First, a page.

Thursday, May 13, 2010

Basing part 2- a how to guide.

I got asked how I do my bases.  It surprises me cause I think mine are pretty much functional and crappy.  However, your wish is my command.

I went for a classic 1980's finish for my figures based between Phil Lewis and Kevin Adams style.  I wanted robust bases that could withstand gaming, and be dustable.  That ruled soft flock out- which always looks shitty several years down the track as it flakes off and greys with dust.  My color inspiration comes from the sales poster for the Citadel Monster Paint Starter Set- which showed very yellow green grass on Skragg the Slaughterer and his goblin pals.  Nice.


First, prime the tab.  Yes the bonds weaker, as your glueing paint not directly to the model, but I am told it will protect the figure from lead rot- especially if the PVA glue or basing material is acidic.  When gluing a figure together you want the contact points raw for maximum bonding, but when your holding the figure on the base, it does not matter so much.  Leaving a relatively weak bond to the base gives you the option to crack off the old base and refresh it in years to come.  This is why I use more expensive, rubbery putties such as green stuff and procreate to build up bases around the feet and tab, rather than millput- which I often use for sculpting stone and rubble.  Flexable putties are much easier to remove and flex when dropped.  Polyfiller wont- unless you use the wood version- which I suspect is acidic.  Now that stuff is GREAT for doing dungeon tiles with!

I use regular superglue to base the figures.  Once glued on, flip the figure over and either fill the slot with epoxy putty or paint a thick layer of paint over any exposed metal.  Again, this protects the figure from exposure.  Just like a Jedi going after a shape shifter in a bar, you must be extra careful.  Superglue in the eye is a hospital trip you dont want.  When popping the cherry of a new superglue, always turn your head away or wear protective glasses.  If your worried about looking like a wanker, well- sorry to break it to you, YOU COLLECT MINIATURES!  May as well be a safe one.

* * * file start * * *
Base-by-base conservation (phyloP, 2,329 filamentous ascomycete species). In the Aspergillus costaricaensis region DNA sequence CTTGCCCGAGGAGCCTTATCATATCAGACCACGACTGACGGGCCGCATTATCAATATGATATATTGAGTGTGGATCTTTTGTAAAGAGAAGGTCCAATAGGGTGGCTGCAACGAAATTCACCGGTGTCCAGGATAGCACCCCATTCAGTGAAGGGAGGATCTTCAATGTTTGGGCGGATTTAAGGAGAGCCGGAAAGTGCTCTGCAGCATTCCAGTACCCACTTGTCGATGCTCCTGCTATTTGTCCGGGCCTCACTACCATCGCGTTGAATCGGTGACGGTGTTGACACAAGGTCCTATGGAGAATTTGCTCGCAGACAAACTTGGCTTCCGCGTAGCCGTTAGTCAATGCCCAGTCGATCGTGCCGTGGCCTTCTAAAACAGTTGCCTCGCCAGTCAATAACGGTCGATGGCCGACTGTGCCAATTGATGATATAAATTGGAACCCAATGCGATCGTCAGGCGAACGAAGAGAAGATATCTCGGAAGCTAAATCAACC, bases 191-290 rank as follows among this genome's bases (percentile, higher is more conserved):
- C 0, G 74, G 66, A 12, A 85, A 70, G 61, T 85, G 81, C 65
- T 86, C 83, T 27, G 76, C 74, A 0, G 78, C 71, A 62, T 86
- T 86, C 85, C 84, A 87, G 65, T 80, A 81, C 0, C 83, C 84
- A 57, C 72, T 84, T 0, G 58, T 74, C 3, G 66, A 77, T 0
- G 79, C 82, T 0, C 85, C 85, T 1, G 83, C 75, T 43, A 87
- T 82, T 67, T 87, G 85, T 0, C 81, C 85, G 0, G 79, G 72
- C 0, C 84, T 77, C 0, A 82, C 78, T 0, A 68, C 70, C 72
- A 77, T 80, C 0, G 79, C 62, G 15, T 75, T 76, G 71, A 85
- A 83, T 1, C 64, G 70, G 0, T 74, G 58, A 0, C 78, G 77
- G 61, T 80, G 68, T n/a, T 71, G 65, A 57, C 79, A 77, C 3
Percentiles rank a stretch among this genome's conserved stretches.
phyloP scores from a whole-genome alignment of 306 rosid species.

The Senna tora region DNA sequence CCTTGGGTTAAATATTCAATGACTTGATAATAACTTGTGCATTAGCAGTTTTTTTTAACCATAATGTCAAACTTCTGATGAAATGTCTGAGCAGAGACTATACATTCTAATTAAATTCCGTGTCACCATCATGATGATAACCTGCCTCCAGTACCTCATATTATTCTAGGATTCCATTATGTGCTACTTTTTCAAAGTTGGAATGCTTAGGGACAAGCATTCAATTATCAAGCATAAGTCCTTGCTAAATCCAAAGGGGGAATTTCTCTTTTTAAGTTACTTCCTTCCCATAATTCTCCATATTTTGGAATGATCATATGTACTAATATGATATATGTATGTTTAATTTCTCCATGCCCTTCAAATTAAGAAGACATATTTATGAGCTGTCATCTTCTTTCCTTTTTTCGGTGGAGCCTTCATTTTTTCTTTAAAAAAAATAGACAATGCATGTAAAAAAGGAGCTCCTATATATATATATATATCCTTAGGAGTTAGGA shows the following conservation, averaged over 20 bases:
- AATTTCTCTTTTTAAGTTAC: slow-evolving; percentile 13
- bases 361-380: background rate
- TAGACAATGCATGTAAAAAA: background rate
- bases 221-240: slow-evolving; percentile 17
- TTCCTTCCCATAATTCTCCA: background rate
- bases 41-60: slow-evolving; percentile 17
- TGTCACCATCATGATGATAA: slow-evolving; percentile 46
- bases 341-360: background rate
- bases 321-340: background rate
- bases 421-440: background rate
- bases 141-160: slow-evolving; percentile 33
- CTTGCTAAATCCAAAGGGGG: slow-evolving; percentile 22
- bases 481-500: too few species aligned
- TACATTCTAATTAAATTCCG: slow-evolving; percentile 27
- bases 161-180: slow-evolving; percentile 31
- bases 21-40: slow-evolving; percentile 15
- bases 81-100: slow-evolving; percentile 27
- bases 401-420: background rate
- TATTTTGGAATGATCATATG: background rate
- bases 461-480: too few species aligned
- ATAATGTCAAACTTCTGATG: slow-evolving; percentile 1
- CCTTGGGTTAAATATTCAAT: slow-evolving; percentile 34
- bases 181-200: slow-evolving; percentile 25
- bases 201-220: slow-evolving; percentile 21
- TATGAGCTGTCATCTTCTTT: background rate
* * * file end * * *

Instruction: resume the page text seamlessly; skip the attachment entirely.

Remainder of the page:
I use a mix of Bondi Beach, grit from the streets, flock and brushings from my workbench- which often contain metal filings and bits of Bederken Dwerg figures.  This is mixed with PVA glue to make a gloopy concrete.  You can use this mix to make scenery, I refer to it as modellers cement.
Anyway, use a cheap brush to paint the cement onto the base, and then sprinkle fine sand to dry off the surface.  Wipe your brush clean, then use it to dust off any spillage on feet.  An old scalpel blade can be handy to push the goop under the feet.

The grade of sand you use makes a massive difference to the drybrushed- so experiment.

If the slotta holes are really wide, like you get on some precut horse bases nowadays, a little stickytape is all you need to block the hole.  The small gaps dont need to be filled if you use PVA.

Finally I run my thumb around the edge of the base to cut a small ledge around the lip of the surface.  I think it looks nice.


Mushrooms are a MUST for a retro citdadel figure- the old world was FULL of mushrooms and venus flytraps.  I suggest making them in bulk, rather than doing them for every figure directly on the base.  Grab a cork, stab it with wire- bend the ends over to stop the shroom falling off, then whack on your putty.  Leave the stalk long enough so you can drill and glue it in your bases later on.  Check out Kevin Adams wonderful bases from the eighties- he used stippled putty for grass and sculpted plants, skulls, shrooms and flytraps galore.

For painting, I use a thinned wash of black acrylic, overbrush with GW Catcachan green, then finish up with a drybrush of Camo Green.  Washes of brown, red, purple and Dark Angels Green add Frank Frazetta-esque touches of color.

For science fiction I use VMC green-grey washed with 50-50 GW badab black and blue washes.  Gives the thing a 1980s scifi video feel I kinda like.


  1. Grit from the streets? I guess I'm not the only one who thought that was a good idea ;) For me, it was truly a geek moment - I was standing at the corner where my kids catch the school bus, and I happen to notice the accumulation of sediment next to a storm drain and thought "Hey, that looks like it would make great basing material!"

    Now I have three small containers of sand, small rocks, and large rocks for bigger bases. And hey, it was free, which is always a good thing. Nice article; thanks for sharing!

  2. Living in a coast city gives me a great reserve of sand and little rocks and shells to use in my bases.

    I will use these mushrooms and flytraps to recreate the old skool atmosphere.